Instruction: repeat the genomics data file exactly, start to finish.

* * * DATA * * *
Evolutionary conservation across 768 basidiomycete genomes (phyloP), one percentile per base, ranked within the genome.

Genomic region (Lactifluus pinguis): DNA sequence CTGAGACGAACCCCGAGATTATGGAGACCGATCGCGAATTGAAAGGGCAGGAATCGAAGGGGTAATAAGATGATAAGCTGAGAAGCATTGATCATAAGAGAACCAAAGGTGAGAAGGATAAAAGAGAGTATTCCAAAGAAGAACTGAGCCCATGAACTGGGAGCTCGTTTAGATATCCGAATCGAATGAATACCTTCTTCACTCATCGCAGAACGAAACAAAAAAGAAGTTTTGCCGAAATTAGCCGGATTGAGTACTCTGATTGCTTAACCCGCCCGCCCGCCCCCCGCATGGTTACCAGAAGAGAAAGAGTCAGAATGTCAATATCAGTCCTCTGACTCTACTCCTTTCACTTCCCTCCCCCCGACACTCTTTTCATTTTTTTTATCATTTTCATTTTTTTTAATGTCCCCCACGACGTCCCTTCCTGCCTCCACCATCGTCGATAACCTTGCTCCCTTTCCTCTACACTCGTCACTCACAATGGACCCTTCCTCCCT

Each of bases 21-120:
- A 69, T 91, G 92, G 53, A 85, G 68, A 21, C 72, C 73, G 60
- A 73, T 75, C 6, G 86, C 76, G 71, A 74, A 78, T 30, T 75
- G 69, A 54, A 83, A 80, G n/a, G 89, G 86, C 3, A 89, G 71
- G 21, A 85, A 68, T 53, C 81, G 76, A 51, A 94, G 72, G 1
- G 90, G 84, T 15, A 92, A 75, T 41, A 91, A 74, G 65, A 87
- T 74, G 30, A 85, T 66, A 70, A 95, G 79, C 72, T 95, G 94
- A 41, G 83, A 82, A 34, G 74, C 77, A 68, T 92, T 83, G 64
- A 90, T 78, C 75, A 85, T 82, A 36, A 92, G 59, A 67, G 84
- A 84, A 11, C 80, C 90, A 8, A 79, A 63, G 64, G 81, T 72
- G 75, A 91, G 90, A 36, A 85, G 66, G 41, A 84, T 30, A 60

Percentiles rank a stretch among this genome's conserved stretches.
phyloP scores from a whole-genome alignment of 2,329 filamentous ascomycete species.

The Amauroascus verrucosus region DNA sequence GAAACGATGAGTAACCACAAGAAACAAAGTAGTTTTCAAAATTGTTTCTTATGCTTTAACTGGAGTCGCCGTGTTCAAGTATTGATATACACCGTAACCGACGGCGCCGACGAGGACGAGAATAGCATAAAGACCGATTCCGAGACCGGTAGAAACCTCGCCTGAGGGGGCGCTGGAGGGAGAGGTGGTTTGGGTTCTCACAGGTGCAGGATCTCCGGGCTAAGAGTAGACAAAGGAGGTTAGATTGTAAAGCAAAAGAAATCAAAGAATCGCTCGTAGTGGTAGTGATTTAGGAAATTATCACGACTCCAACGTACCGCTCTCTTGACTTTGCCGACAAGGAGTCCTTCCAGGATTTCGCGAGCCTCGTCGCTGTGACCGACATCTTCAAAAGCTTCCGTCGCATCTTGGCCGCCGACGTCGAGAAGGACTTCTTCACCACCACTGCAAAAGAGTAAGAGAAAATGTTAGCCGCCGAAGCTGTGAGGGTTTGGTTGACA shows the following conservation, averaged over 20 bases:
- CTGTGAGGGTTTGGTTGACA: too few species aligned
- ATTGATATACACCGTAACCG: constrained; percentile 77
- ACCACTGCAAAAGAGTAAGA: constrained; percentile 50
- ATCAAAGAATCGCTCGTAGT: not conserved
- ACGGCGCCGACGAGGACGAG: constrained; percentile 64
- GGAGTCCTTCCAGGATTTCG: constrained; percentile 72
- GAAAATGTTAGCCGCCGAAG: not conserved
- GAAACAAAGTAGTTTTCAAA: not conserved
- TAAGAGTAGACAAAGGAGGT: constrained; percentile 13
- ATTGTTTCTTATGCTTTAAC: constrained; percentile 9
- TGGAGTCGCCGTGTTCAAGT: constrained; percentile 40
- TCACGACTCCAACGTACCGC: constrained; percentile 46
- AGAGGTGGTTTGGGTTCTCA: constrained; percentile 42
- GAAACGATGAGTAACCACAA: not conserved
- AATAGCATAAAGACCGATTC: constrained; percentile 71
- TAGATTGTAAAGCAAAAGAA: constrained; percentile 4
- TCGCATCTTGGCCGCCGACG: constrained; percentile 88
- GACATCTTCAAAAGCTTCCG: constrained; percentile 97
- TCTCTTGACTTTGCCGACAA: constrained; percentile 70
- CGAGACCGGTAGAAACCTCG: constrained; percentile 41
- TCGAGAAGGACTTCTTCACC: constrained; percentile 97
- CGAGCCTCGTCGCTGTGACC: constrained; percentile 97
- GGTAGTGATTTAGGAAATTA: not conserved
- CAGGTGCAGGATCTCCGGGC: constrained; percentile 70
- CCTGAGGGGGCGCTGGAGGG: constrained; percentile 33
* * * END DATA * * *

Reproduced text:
Evolutionary conservation across 768 basidiomycete genomes (phyloP), one percentile per base, ranked within the genome.

Genomic region (Lactifluus pinguis): DNA sequence CTGAGACGAACCCCGAGATTATGGAGACCGATCGCGAATTGAAAGGGCAGGAATCGAAGGGGTAATAAGATGATAAGCTGAGAAGCATTGATCATAAGAGAACCAAAGGTGAGAAGGATAAAAGAGAGTATTCCAAAGAAGAACTGAGCCCATGAACTGGGAGCTCGTTTAGATATCCGAATCGAATGAATACCTTCTTCACTCATCGCAGAACGAAACAAAAAAGAAGTTTTGCCGAAATTAGCCGGATTGAGTACTCTGATTGCTTAACCCGCCCGCCCGCCCCCCGCATGGTTACCAGAAGAGAAAGAGTCAGAATGTCAATATCAGTCCTCTGACTCTACTCCTTTCACTTCCCTCCCCCCGACACTCTTTTCATTTTTTTTATCATTTTCATTTTTTTTAATGTCCCCCACGACGTCCCTTCCTGCCTCCACCATCGTCGATAACCTTGCTCCCTTTCCTCTACACTCGTCACTCACAATGGACCCTTCCTCCCT

Each of bases 21-120:
- A 69, T 91, G 92, G 53, A 85, G 68, A 21, C 72, C 73, G 60
- A 73, T 75, C 6, G 86, C 76, G 71, A 74, A 78, T 30, T 75
- G 69, A 54, A 83, A 80, G n/a, G 89, G 86, C 3, A 89, G 71
- G 21, A 85, A 68, T 53, C 81, G 76, A 51, A 94, G 72, G 1
- G 90, G 84, T 15, A 92, A 75, T 41, A 91, A 74, G 65, A 87
- T 74, G 30, A 85, T 66, A 70, A 95, G 79, C 72, T 95, G 94
- A 41, G 83, A 82, A 34, G 74, C 77, A 68, T 92, T 83, G 64
- A 90, T 78, C 75, A 85, T 82, A 36, A 92, G 59, A 67, G 84
- A 84, A 11, C 80, C 90, A 8, A 79, A 63, G 64, G 81, T 72
- G 75, A 91, G 90, A 36, A 85, G 66, G 41, A 84, T 30, A 60

Percentiles rank a stretch among this genome's conserved stretches.
phyloP scores from a whole-genome alignment of 2,329 filamentous ascomycete species.

The Amauroascus verrucosus region DNA sequence GAAACGATGAGTAACCACAAGAAACAAAGTAGTTTTCAAAATTGTTTCTTATGCTTTAACTGGAGTCGCCGTGTTCAAGTATTGATATACACCGTAACCGACGGCGCCGACGAGGACGAGAATAGCATAAAGACCGATTCCGAGACCGGTAGAAACCTCGCCTGAGGGGGCGCTGGAGGGAGAGGTGGTTTGGGTTCTCACAGGTGCAGGATCTCCGGGCTAAGAGTAGACAAAGGAGGTTAGATTGTAAAGCAAAAGAAATCAAAGAATCGCTCGTAGTGGTAGTGATTTAGGAAATTATCACGACTCCAACGTACCGCTCTCTTGACTTTGCCGACAAGGAGTCCTTCCAGGATTTCGCGAGCCTCGTCGCTGTGACCGACATCTTCAAAAGCTTCCGTCGCATCTTGGCCGCCGACGTCGAGAAGGACTTCTTCACCACCACTGCAAAAGAGTAAGAGAAAATGTTAGCCGCCGAAGCTGTGAGGGTTTGGTTGACA shows the following conservation, averaged over 20 bases:
- CTGTGAGGGTTTGGTTGACA: too few species aligned
- ATTGATATACACCGTAACCG: constrained; percentile 77
- ACCACTGCAAAAGAGTAAGA: constrained; percentile 50
- ATCAAAGAATCGCTCGTAGT: not conserved
- ACGGCGCCGACGAGGACGAG: constrained; percentile 64
- GGAGTCCTTCCAGGATTTCG: constrained; percentile 72
- GAAAATGTTAGCCGCCGAAG: not conserved
- GAAACAAAGTAGTTTTCAAA: not conserved
- TAAGAGTAGACAAAGGAGGT: constrained; percentile 13
- ATTGTTTCTTATGCTTTAAC: constrained; percentile 9
- TGGAGTCGCCGTGTTCAAGT: constrained; percentile 40
- TCACGACTCCAACGTACCGC: constrained; percentile 46
- AGAGGTGGTTTGGGTTCTCA: constrained; percentile 42
- GAAACGATGAGTAACCACAA: not conserved
- AATAGCATAAAGACCGATTC: constrained; percentile 71
- TAGATTGTAAAGCAAAAGAA: constrained; percentile 4
- TCGCATCTTGGCCGCCGACG: constrained; percentile 88
- GACATCTTCAAAAGCTTCCG: constrained; percentile 97
- TCTCTTGACTTTGCCGACAA: constrained; percentile 70
- CGAGACCGGTAGAAACCTCG: constrained; percentile 41
- TCGAGAAGGACTTCTTCACC: constrained; percentile 97
- CGAGCCTCGTCGCTGTGACC: constrained; percentile 97
- GGTAGTGATTTAGGAAATTA: not conserved
- CAGGTGCAGGATCTCCGGGC: constrained; percentile 70
- CCTGAGGGGGCGCTGGAGGG: constrained; percentile 33